Mortuary Practices in the Iron Age of Southwest Britain

The 22nd Sara Champion memorial lecture & Awards evening
Dr Adelle Bricking, Amgueddfa Cymru - National Museum Cardiff
Society of Antiquaries, Piccadilly, London
Adelle doing laboratory work


*** This evening will be streamed live on our YouTube channel from 4.30pm: Click HERE ***


Order of events:

4.30pm Presentation President’s Awards and the Student Dissertation Prizes.

5-5.45pm: Lecture

5.45-6.45pm: Wine reception.

FREE to attend and no need to book for in person or online: just turn up.

Lecture abstract:

This study conducts a comprehensive exploration of the enigmatic burial practices during the Iron Age in Southwest Britain (c.800 BC-AD 43). Despite the region's intriguing range of burial variations, it has not received significant attention in past research. This can be attributed partly to the unfavourable geological conditions that hinder the preservation of bones across much of the area. However, an alternative hypothesis proposes the prevalence of 'invisible'; funerary rites, especially excarnation (exposure of the body to the elements). Yet, a multitude of other possibilities also exists.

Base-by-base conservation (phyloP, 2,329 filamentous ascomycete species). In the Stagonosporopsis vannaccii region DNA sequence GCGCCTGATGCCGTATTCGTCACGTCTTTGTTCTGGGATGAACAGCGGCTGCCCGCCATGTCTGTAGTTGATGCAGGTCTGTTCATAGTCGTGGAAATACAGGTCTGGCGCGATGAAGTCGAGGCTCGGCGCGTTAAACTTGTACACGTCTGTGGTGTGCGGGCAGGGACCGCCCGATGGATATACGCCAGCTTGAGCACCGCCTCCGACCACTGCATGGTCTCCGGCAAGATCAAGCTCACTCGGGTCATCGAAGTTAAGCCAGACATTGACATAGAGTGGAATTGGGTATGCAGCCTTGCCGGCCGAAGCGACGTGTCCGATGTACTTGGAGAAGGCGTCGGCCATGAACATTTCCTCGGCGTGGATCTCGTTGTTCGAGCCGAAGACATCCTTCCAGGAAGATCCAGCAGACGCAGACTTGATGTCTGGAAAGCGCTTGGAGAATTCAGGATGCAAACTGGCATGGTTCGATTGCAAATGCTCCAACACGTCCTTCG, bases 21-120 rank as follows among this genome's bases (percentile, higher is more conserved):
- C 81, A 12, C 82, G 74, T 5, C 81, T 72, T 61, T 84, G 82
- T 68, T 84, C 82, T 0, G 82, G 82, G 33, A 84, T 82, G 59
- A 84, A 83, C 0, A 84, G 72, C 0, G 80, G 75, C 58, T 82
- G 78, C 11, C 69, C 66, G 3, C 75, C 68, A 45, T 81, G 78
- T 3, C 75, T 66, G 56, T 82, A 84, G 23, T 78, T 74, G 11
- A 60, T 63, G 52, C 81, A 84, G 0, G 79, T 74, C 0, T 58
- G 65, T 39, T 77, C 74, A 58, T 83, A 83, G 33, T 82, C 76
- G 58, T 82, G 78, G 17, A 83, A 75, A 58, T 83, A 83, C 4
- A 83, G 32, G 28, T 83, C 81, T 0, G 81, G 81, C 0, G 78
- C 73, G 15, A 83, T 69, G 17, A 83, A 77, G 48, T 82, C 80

Thus, this research aims to identify mortuary practices afforded to the Iron Age dead by employing a multi-scalar methodology of microscopic and macroscopic analyses. Three main methods are used to shed light on various post-mortem stages:

1. Histological light microscopy of bone diagenesis of human bone samples representing various types of deposition (articulated, partially articulated and disarticulated), recovered from various site types and features, to determine early post-mortem treatments including excarnation or immediate burial;

2. Macroscopic taphonomic analysis of sampled elements to inform on secondary processes such as manipulation, curation and exposure;

3. Large-scale analysis of burial data collected from site reports (both published and unpublished) and HER records to determine regional patterns in burials or ‘final deposition’ characteristics.

The combined results of these methods suggest that mortuary practices in the Iron Age of Southwest Britain were protracted, involving series of multifaceted processes and various treatments leading up to the final deposition. Most importantly, this research suggests that exhumation, rather than excarnation, was largely responsible for skeletal disarticulation. Variations in post-mortem treatments may represent different stages of a widespread practice, or less common mortuary practices that were performed concurrently within Iron Age communities.